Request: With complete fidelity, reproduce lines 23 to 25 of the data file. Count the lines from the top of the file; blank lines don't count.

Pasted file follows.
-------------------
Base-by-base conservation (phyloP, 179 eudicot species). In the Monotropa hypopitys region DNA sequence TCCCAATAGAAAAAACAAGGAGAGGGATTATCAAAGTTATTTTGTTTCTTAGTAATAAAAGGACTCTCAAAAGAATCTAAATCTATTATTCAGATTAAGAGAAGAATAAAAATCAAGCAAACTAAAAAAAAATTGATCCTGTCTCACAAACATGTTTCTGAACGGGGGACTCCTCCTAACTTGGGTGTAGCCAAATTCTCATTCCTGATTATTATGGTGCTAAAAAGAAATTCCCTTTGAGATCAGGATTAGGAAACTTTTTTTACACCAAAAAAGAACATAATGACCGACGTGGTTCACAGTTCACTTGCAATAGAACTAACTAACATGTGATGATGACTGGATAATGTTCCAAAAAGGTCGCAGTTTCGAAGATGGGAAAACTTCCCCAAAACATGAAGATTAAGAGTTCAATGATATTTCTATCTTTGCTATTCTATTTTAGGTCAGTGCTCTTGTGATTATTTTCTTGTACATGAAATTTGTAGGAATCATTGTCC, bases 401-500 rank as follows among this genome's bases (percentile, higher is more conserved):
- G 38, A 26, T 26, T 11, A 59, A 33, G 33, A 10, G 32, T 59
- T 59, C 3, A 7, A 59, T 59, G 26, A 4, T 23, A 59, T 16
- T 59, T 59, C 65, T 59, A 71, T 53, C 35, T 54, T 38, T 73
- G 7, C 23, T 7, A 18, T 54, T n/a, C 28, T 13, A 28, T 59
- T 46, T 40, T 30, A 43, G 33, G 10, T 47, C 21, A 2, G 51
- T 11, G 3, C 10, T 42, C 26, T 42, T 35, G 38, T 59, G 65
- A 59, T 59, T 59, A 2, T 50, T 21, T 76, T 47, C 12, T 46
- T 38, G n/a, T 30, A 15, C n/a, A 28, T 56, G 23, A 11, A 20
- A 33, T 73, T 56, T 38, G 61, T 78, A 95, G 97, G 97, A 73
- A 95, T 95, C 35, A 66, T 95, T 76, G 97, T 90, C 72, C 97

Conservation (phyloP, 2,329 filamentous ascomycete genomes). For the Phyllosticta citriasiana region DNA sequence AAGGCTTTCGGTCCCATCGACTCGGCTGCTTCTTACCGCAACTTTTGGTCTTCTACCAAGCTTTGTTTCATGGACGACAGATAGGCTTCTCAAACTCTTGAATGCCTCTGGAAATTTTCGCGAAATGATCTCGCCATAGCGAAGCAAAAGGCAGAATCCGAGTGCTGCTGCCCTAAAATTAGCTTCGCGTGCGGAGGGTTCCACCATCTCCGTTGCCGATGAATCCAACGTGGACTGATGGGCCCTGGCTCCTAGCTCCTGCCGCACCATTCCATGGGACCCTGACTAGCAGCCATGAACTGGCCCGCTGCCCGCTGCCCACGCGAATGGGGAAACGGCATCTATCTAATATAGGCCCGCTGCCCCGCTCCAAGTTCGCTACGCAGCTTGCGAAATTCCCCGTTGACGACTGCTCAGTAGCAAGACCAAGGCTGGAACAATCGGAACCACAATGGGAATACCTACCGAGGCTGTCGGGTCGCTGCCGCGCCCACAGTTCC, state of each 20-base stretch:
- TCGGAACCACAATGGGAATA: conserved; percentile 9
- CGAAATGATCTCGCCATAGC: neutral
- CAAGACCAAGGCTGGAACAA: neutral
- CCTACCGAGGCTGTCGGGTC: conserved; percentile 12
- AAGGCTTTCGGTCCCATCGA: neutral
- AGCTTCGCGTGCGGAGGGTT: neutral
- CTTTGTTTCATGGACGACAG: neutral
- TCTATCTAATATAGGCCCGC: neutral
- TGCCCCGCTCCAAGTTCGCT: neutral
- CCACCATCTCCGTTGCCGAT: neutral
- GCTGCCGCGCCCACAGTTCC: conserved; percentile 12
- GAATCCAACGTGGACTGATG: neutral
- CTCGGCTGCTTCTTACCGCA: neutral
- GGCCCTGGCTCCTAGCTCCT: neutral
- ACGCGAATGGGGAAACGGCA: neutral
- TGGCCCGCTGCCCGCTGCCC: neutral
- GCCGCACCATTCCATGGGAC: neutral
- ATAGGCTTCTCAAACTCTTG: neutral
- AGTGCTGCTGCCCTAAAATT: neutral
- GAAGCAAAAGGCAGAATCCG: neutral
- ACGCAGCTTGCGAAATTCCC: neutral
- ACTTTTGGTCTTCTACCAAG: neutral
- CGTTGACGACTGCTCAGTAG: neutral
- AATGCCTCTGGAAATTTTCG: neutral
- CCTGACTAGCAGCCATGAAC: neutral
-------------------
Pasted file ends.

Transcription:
- GCTGCCGCGCCCACAGTTCC: conserved; percentile 12
- GAATCCAACGTGGACTGATG: neutral
- CTCGGCTGCTTCTTACCGCA: neutral